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Quad offers destabilizing agenda of empty promises, coercion and division: China Daily editorial | Updated: 2023-05-22 19:44
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US President Joe Biden participates in a Quad Leaders' meeting with Prime Minister Fumio Kishida of Japan, Prime Minister Narendra Modi of India, and Prime Minister Anthony Albanese of Australia, May 20, 2023, in Hiroshima, Japan. Kenny Holston/Pool via REUTERS

Although the Quad summit scheduled to open in Sydney on May 24 was canceled as US President Joe Biden had to return home for debt-ceiling negotiations with the speaker of the House of Representatives, the leaders of the four countries — Japan, Australia and India being the other three — still managed to hold a de facto summit in the Japanese city of Hiroshima on Saturday.

As the long joint statement they issued on Sunday indicates, despite the meeting being arranged in a hurry and downsized to a brief roundtable talk, the third in-person meeting of the leaders still had a busy anti-China agenda to discuss. An agenda complicated by the fact that the onus is on Washington to prevent Sino-US relations from taking any misstep that might lead to a conflict.

It is for this reason that the Quad has stopped trying to coerce countries in the region to cut their ties with China. Instead, as the joint statement made clear, the Quad is trying to pull regional countries to its side.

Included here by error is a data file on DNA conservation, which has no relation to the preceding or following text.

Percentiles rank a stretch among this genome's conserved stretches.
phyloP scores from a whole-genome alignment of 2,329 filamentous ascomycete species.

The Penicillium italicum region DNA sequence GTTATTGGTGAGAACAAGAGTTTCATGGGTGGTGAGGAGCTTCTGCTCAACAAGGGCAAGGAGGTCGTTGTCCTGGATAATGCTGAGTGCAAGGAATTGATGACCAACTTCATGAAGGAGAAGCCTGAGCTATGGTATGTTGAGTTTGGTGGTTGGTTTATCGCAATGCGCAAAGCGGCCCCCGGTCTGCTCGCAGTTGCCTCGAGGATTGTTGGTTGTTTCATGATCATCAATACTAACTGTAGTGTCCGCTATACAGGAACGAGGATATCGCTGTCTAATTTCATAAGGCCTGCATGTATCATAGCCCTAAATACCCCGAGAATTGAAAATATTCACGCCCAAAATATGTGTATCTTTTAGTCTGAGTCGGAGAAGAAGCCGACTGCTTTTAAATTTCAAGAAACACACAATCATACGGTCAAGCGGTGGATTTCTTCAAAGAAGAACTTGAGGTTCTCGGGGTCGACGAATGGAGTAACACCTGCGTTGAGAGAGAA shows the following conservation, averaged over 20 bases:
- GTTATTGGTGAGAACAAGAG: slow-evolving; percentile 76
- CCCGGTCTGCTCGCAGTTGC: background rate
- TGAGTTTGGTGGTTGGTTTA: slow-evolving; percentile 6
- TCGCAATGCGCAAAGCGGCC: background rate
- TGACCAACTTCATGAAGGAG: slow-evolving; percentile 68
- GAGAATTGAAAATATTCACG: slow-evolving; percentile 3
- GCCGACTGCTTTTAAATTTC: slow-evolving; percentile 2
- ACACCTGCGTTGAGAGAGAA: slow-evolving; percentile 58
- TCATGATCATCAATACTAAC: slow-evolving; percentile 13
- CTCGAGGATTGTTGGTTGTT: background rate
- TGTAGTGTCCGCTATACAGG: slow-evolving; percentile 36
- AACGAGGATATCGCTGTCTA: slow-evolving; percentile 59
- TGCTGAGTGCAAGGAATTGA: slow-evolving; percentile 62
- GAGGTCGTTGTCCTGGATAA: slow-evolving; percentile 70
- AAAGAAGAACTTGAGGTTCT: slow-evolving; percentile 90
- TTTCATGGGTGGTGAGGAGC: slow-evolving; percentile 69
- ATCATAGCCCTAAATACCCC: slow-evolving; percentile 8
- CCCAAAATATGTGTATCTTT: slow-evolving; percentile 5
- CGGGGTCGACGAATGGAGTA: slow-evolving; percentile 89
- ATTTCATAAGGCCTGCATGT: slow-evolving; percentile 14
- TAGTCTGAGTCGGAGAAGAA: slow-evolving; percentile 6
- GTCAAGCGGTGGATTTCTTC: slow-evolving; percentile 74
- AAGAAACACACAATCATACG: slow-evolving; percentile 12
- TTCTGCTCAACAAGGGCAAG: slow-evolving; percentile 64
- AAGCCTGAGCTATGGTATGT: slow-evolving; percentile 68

To achieve this aim, the Quad has become more specific in its proposed cooperation with members of the Association of Southeast Asian Nations, the Pacific Islands Forum and the Indian Ocean Rim Association, offering support for their green and digital development, and to strengthen their responses to climate change and terrorism.

The joint statement shows the Quad has apparently done more homework than before as it has mentioned almost all the major initiatives, strategies, programs and plans these countries have put forward or have already implemented, collectively and individually, including the ASEAN Outlook on the "Indo-Pacific", the Pacific Island Forum's 2050 Strategy for the Blue Pacific Continent and the Indian Ocean Rim Association Outlook on the "Indo-Pacific".

However, knowing these countries' concerns is far from enough to help them address them. Judging from the US' poor track record in matching its words with deeds in providing technology and funding when it comes to its assistance programs for the region, it remains to be seen to what extent the Quad will fulfill its grand promises this time.

That all countries in the region are mentioned in the joint statement, except China, the biggest economy, the largest trading country, the most important logistics hub and the biggest supporter of regional development, fully exposes the divisive nature of the Quad's proposed cooperation.

The countries the Quad intends to support should also be aware that while most of the assistance will only exist on paper, that which is provided will come with strings attached.

Also, it will only be a matter of time for Tokyo and Canberra to realize that the mechanism is just a harness Washington has imposed on them — India is more of a taker than a giver under the framework — so that they are put in a better position to pull the US chariot in the latter's "competition" with China.

According to their joint statement, as "Indo-Pacific" countries, the Quad partners are deeply invested in the region's success. If that is the case they should be working together with China not against it.

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